Lifting and Stabilizing a Settling Home in California
The article below is a guest blog from Brian Dalinghaus. Brian and his brother Brad own Dalinghaus Construction which is located in Lake Elsinore, California. They serve a large portion of Southern California including San Diego and Orange Counties and specialize in foundation repair, seismic retrofitting, concrete leveling, and so much more. We thank Brian for his expertise and great information on foundation settlement. Check back in the future for additional blogs from Brian.
When the majority of people think about the biggest hazards to their home, they typically think of natural disasters like fires here in Southern California. Unfortunately, the soils beneath a home’s foundation are actually one of the leading causes of structural damage in California. Although there are multiple variables involved, here are some of the more common issues that result in compromised soils below foundation:
• Maturing Trees
• Poor Drainage
• Plumbing Leaks
• Broken Water Lines
• Poorly Compacted Fill Soil
• Changes in Moisture Content
• Clay Soils
• Weak Bearing Soil
Dalinghaus Construction recently had a homeowner in Diamond Bar, CA contact them to schedule a foundation inspection because they were seeing some California’s tell-tale signs of a settling foundation in their home. Many of the doorframes and windows had cracks coming from their corners, the doors on the north side of the home were sticking, and their tile flooring was beginning to separate in some of the grout lines. The home was also built on a hillside, and many of the cracks in the tile ran parallel with the sloping hill.
When a Dalinghaus representative arrived at the home to perform a foundation inspection, he could immediately feel sloping in the home’s flooring and was able to help visualize the sloping for the customer using one of his simple “old-school” methods. Placing a marble on the floor in different areas of the home, the homeowner was able to see how the marble, very quickly, moved across the floor without any force being applied by the representative. After drawing a scaled diagram of the home, the Dalinghaus representative walked around the first floor with the homeowner while taking elevation measurements using a Zip-Level Altimeter. These measurements showed there was over 2.1 inches of elevation change in the home’s foundation closest to the hillside.
After evaluating his options, the homeowner made the decision to lift and stabilize his home’s settling foundation. The repair plan the Dalinghaus Construction team developed was to include 59 of ECP’s galvanized steel push piers, 14 helical tie-backs, and over 2,000 sq/ft of polyurethane to fill any voids and to densify the soils directly below the foundation. Due to the size of the home, the project was scheduled to be completed in four weeks.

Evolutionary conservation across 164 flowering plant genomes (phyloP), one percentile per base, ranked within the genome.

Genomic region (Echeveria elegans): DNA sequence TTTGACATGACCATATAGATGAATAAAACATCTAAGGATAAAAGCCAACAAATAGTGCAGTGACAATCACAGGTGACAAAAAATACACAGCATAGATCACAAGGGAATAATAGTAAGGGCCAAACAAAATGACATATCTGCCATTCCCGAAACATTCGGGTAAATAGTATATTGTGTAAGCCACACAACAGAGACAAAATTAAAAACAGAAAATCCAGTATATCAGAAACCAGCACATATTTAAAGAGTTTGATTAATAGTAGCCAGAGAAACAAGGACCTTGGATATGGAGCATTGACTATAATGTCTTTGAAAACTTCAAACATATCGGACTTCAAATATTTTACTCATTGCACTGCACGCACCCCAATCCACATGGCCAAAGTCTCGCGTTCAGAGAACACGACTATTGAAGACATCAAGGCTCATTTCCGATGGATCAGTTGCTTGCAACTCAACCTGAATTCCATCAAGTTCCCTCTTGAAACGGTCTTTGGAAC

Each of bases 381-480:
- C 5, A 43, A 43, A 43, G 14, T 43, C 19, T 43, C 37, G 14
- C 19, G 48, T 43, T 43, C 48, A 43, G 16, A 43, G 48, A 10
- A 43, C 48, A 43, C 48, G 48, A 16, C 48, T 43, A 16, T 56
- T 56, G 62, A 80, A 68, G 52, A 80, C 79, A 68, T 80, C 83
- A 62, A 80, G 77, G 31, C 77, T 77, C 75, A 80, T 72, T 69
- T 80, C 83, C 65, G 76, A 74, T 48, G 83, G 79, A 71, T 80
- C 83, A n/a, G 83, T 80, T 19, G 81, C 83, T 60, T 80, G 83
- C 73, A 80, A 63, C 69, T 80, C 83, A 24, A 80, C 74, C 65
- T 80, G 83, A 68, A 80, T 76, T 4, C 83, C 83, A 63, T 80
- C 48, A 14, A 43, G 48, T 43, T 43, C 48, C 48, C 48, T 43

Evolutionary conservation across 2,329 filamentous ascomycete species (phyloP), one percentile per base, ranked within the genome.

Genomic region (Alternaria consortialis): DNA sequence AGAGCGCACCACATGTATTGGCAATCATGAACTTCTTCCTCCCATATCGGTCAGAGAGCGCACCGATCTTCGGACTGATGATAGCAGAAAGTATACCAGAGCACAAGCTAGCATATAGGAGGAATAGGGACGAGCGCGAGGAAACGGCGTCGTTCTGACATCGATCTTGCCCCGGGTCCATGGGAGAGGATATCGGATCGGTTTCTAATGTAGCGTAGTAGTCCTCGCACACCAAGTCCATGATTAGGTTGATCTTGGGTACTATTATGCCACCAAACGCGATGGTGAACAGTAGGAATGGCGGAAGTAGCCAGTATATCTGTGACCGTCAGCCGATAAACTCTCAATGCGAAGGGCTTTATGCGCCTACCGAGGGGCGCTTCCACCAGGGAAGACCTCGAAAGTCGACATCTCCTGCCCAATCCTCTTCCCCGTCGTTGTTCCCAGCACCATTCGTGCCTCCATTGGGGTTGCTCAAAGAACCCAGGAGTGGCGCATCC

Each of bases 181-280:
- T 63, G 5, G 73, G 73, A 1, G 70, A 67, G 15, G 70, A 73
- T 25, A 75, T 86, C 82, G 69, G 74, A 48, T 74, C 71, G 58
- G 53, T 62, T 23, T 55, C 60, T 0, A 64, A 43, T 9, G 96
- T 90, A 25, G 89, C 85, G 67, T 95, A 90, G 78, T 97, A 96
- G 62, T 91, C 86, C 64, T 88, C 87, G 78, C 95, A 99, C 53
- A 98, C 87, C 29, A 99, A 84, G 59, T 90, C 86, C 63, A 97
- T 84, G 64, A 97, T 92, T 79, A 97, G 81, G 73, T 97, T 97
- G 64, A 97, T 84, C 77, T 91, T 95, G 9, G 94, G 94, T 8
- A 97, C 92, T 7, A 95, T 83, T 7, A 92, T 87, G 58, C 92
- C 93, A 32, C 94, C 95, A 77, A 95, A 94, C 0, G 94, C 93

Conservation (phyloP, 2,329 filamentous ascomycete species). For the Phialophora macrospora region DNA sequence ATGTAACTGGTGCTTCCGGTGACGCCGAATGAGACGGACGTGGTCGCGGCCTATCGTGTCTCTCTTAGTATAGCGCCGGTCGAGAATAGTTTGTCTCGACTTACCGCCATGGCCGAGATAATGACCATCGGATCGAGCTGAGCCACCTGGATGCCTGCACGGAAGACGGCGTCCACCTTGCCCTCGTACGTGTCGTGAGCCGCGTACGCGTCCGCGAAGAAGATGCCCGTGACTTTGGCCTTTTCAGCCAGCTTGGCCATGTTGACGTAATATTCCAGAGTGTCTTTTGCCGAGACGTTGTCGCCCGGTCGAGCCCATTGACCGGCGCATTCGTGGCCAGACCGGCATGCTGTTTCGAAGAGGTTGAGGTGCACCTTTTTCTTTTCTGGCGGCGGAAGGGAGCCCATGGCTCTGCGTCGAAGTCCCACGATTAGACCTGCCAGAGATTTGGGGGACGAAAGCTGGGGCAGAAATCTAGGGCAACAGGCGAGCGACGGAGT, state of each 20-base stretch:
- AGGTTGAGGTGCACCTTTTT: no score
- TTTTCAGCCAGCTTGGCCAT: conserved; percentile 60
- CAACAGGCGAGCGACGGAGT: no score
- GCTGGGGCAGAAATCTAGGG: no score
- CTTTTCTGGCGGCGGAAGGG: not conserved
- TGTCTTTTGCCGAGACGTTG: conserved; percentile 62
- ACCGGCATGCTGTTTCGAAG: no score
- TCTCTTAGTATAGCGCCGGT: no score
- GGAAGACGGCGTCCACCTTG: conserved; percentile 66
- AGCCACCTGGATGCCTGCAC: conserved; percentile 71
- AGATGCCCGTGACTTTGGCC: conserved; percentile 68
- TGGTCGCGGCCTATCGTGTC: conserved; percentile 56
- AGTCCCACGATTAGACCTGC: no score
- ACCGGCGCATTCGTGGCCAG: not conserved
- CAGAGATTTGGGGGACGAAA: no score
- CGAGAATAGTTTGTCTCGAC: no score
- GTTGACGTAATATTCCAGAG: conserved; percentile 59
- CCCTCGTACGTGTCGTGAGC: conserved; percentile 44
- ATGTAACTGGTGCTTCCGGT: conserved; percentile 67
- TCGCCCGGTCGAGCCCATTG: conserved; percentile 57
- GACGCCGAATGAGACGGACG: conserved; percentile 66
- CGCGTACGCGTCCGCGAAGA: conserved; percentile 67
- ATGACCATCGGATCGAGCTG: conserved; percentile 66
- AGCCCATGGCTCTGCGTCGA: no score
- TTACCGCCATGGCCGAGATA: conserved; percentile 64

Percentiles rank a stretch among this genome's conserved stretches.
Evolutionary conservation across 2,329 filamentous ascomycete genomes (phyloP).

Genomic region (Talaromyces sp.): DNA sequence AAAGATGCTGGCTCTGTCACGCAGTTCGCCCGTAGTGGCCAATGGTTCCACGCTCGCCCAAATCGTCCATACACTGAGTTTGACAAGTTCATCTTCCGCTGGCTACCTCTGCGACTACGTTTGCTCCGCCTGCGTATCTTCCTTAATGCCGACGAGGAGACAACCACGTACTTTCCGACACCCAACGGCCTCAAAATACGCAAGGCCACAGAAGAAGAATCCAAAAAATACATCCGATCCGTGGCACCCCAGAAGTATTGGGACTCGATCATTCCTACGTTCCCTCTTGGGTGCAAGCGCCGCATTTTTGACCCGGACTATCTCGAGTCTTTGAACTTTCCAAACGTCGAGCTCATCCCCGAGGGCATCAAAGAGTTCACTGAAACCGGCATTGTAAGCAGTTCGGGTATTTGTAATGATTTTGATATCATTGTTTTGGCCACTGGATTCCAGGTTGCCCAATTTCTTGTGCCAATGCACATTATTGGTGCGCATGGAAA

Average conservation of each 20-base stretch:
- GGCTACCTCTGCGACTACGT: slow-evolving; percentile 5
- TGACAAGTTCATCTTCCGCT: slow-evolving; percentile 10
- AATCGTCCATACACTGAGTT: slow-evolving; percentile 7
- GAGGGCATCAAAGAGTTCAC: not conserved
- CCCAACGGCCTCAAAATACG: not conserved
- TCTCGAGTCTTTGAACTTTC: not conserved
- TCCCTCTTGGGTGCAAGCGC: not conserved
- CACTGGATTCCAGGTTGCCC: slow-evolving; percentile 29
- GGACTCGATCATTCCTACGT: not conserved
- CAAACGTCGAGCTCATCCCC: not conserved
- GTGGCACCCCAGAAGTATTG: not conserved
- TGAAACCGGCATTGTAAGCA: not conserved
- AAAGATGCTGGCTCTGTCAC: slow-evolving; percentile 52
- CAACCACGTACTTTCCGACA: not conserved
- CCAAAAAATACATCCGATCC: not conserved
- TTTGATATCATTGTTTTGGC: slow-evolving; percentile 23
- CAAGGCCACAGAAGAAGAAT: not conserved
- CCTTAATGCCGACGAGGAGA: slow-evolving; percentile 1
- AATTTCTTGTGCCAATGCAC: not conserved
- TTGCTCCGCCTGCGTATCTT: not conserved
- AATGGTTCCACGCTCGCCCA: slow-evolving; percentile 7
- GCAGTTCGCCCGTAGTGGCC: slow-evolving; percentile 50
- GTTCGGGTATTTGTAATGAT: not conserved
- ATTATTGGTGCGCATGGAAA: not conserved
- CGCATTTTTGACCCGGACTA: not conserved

The Repair Process
The first step of the process for Dalinghaus’ production crew, after marking off each pier location, was to excavate and prepare every push pier location. The home’s footing ranged from 18” to 36”, and the team utilized rotary hammer drills and shovels to dig out each location as the property did not have the space for larger equipment.
After excavation and footing prep, the crew installed ECP Model 300 Standard Resistance Brackets at each of the push pier locations. These pier brackets have a maximum field test load of 59,000 lbs each.
The majority of the pier locations were located on the exterior of the home, with a total of nine to be installed on the interior.
Once the brackets were in place the team was able to drive the galvanized steel push piers down to load bearing stratum. On this home, load bearing stratum was at an average depth of about 40 feet.
After the push piers were installed, the team excavated and prepared the helical tie-back locations near the area of the hillside. These tie-backs would ensure the home would no longer experience lateral movement towards the sloping hill.
When the helical tie-backs were completed it was time to transfer the load of the home onto the push piers, lift the home, and lock the foundation in place. The team used multiple high-pressure hydraulic lift heads at various push pier locations to transfer the load and lift the home to maximum practical recovery.
We did it! The production team recovered almost all of the 2.1 inches of settlement, then locked each of the push pier brackets to the pier to ensure the support of the home’s foundation from any future settlement issues.
Then it was time to clean up, tie in rebar at the push pier locations, and complete any concrete that had been excavated.